Can Donald Trump gain enough black voters to make a difference in 2020?
Much post-midterm election analysis focused on the role education and place of residence played in the outcome. It’s true that educated suburbanites moved toward the Democrats and less-educated whites in rural areas or small towns stuck with the Republicans. But another, less-recognized shift took place among America’s less-observant but religious voters, and it could have important implications for the two parties’ political prospects.
Our ongoing culture wars have long meant that religious extremes are sharply aligned by political party. White evangelical Protestants have been the Republican Party’s mainstay for nearly 15 years, voting for the GOP by a 50- to 70-point margin. Those without religious affiliation have long been the Democratic Party’s bastion, regularly giving it 40- to 50-point margins. These patterns did not change much in the midterms.
Opposite poles regarding religious observance also have long shaped our politics, and those patterns also remained largely unchanged in 2018. The one-third of Americans who attend services at least weekly offered Republican House candidates a 20-percentage-point advantage in 2016 and an 18-point advantage in 2018. The share of those who never attend religious services rose from 22 percent of the electorate in 2016 to 27 percent in 2018, but the Democratic advantage among this group rose only slightly, from 35 points to 38 points.
Had the rest of the electorate behaved like the poles in each measure of religious belief and practice, Republicans would not have lost 40 seats in the House. Their large losses were mainly due to much larger shifts among America’s mushy religious middle.
Catholics, non-Protestant Christians, and religious non-Christians all shifted away from Republicans by significant margins in 2018. Catholics increased their share of the electorate to 26 percent (up from 23 percent) and went from a 7-point Republican advantage in 2016 to a 1-point Democratic lead in 2018. Adherents of non-Christian faiths, about 10 percent of the electorate, moved even more decisively in favor of Democrats, increasing Democratic leads among them by 15 percentage points. “Other Christians”—a group that includes Mormons, Orthodox, and Christians who do not call themselves Protestant or Catholic—moved 9 points in the Democrats’ favor.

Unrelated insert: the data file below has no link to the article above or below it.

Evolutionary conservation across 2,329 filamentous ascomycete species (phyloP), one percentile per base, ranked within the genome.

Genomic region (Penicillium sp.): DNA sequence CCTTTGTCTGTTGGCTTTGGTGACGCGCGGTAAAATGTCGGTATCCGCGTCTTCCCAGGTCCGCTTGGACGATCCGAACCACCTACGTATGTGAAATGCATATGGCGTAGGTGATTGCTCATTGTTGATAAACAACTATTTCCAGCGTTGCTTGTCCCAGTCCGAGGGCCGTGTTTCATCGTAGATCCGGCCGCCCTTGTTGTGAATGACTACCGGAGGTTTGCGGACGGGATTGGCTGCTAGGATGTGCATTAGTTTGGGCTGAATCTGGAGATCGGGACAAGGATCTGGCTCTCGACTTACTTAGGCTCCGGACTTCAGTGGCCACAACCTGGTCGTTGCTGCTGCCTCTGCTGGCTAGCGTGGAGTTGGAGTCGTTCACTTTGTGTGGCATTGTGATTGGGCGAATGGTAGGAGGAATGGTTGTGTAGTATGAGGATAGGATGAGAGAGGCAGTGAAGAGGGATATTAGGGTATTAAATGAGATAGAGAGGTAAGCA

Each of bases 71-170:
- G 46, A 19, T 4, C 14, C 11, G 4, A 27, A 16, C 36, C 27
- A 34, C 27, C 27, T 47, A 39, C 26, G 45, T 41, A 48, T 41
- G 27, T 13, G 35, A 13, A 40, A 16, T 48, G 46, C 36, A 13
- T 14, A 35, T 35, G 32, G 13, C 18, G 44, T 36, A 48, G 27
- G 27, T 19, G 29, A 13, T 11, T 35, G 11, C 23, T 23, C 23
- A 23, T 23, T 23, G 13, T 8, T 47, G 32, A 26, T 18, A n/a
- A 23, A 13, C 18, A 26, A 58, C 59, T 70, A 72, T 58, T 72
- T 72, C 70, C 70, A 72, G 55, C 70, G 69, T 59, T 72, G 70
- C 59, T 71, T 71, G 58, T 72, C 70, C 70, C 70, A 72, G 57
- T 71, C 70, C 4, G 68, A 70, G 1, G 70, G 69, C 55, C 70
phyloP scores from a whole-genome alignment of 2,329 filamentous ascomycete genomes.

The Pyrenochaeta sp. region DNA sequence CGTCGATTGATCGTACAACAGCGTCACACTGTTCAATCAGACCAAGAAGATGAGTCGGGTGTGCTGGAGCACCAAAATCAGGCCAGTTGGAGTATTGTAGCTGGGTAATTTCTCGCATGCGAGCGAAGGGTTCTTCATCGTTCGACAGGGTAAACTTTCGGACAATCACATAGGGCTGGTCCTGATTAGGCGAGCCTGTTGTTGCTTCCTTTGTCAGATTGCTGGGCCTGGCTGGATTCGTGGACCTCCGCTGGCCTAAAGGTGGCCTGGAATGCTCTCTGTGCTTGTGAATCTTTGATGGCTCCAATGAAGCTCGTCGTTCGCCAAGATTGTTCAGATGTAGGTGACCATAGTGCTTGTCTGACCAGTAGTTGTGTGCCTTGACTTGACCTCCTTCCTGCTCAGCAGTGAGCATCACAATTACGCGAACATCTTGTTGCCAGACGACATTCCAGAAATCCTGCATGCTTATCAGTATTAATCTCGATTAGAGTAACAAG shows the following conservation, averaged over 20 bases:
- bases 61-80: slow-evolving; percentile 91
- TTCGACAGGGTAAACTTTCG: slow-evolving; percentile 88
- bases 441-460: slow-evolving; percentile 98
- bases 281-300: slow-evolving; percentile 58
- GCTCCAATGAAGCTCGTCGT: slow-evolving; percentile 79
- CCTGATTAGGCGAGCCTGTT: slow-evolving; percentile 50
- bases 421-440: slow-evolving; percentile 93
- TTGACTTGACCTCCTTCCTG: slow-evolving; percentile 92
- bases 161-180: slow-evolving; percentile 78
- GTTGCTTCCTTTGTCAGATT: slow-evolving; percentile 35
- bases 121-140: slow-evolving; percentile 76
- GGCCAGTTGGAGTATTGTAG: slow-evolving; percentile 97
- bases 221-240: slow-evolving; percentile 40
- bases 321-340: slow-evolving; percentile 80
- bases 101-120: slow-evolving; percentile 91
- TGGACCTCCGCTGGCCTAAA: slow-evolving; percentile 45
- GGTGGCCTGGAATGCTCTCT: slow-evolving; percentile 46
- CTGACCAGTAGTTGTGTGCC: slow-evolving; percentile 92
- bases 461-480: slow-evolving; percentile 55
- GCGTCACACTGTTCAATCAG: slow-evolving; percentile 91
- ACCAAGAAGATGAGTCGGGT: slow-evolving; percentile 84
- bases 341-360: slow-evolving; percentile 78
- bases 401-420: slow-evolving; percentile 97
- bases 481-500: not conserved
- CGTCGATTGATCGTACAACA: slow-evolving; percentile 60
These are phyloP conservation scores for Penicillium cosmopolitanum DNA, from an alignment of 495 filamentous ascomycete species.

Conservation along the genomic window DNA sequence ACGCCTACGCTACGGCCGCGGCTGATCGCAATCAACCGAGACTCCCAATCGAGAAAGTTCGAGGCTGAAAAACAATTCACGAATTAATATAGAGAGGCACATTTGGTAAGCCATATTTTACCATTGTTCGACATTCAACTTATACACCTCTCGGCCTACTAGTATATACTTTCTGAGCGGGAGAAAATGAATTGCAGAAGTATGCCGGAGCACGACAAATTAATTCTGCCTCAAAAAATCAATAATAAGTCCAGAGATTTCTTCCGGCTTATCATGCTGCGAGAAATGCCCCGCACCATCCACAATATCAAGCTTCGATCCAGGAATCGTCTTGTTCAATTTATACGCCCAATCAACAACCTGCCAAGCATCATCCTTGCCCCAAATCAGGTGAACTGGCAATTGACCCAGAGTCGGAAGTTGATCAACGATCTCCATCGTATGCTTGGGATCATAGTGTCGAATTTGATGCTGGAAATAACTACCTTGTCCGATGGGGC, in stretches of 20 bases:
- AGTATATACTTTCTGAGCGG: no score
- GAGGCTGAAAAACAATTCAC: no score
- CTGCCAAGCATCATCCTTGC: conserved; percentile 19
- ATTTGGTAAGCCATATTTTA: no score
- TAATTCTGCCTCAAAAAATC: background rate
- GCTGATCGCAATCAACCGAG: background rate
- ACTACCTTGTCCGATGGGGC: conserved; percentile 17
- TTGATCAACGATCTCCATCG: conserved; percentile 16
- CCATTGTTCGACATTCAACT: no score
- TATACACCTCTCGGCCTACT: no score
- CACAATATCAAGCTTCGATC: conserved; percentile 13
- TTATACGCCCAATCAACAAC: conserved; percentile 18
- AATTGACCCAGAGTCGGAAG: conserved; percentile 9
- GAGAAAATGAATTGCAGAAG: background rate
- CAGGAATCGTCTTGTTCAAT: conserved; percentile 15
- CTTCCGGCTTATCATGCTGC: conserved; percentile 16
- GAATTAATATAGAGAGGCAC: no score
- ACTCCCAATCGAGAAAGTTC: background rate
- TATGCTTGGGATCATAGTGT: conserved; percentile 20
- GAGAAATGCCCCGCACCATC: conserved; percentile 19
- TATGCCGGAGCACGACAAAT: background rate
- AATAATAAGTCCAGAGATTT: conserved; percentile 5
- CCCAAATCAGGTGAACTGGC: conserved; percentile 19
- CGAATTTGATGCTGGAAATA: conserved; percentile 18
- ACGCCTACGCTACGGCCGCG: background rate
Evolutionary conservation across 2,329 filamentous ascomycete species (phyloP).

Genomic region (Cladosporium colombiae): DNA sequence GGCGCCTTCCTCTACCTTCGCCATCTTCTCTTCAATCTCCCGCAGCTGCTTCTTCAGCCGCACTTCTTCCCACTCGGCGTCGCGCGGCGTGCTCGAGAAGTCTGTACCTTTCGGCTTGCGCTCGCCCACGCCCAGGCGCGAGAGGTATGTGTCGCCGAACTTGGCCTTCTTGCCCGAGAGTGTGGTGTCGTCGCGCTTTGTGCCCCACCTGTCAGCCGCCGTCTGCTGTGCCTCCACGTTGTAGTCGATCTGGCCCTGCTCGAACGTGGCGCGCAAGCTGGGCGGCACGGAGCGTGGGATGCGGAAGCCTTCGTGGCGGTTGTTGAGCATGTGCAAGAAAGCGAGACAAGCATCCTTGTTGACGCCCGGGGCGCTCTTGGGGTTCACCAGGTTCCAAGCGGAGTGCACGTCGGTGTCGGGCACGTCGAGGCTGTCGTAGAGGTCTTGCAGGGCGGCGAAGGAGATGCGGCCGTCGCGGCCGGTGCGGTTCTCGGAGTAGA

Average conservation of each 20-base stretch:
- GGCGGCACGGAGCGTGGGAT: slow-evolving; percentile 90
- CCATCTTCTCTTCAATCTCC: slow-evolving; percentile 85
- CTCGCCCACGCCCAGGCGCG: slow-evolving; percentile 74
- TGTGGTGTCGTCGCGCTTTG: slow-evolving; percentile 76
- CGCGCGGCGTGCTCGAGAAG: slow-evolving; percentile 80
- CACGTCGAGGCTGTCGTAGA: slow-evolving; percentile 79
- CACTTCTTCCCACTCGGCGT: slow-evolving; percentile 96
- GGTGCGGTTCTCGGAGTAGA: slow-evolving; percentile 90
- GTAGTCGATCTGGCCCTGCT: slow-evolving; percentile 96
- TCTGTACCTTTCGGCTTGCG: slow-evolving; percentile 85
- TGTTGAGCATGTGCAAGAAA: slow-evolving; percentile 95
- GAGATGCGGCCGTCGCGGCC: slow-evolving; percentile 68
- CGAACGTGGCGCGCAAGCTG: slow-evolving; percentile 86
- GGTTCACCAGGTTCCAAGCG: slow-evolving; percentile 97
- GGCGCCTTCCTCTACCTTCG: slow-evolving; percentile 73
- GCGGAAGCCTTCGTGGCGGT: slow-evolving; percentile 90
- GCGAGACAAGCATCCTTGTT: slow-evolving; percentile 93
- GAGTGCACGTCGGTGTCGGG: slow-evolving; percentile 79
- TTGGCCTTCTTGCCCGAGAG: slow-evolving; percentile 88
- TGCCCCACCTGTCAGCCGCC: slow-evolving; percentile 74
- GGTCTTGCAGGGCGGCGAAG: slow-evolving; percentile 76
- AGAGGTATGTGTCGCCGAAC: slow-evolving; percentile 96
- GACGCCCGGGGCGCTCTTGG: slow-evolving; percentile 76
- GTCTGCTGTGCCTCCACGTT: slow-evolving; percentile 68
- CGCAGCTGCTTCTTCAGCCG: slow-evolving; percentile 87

Together these groups constituted 60 percent of the total electorate in 2018. That means most of the shift to the Democrats occurred in these less-studied groups.
The shift to the Democrats is even more pronounced when one examines frequency of worship. Voters who attend religious services a few times a month moved from a 9-point Republican advantage to a 6-point Democratic lead. And those who attend only a few times a year—perhaps for Easter and Christmas—moved leftward even more dramatically. In 2016 they voted Republican by a 4-point margin. In 2018, they voted Democratic by a whopping 24-point margin.
This statistic helps us make sense of another finding, the drop in Republican support among white evangelicals. While this is still a strongly Republican group, the GOP’s lead here dropped from 69 percent in 2016 to 53 percent in 2018. Since we know that the Republican lead among regular churchgoers barely budged, the logical conclusion is that Republicans lost a lot of ground among evangelicals who rarely practice their faith.
The conclusion for 2020 is clear. If Trump and Republicans want to win the election, they must improve their level of support among the weakly churched segments of America. How they can do so is less clear, but the president and his party ignore these findings at their peril.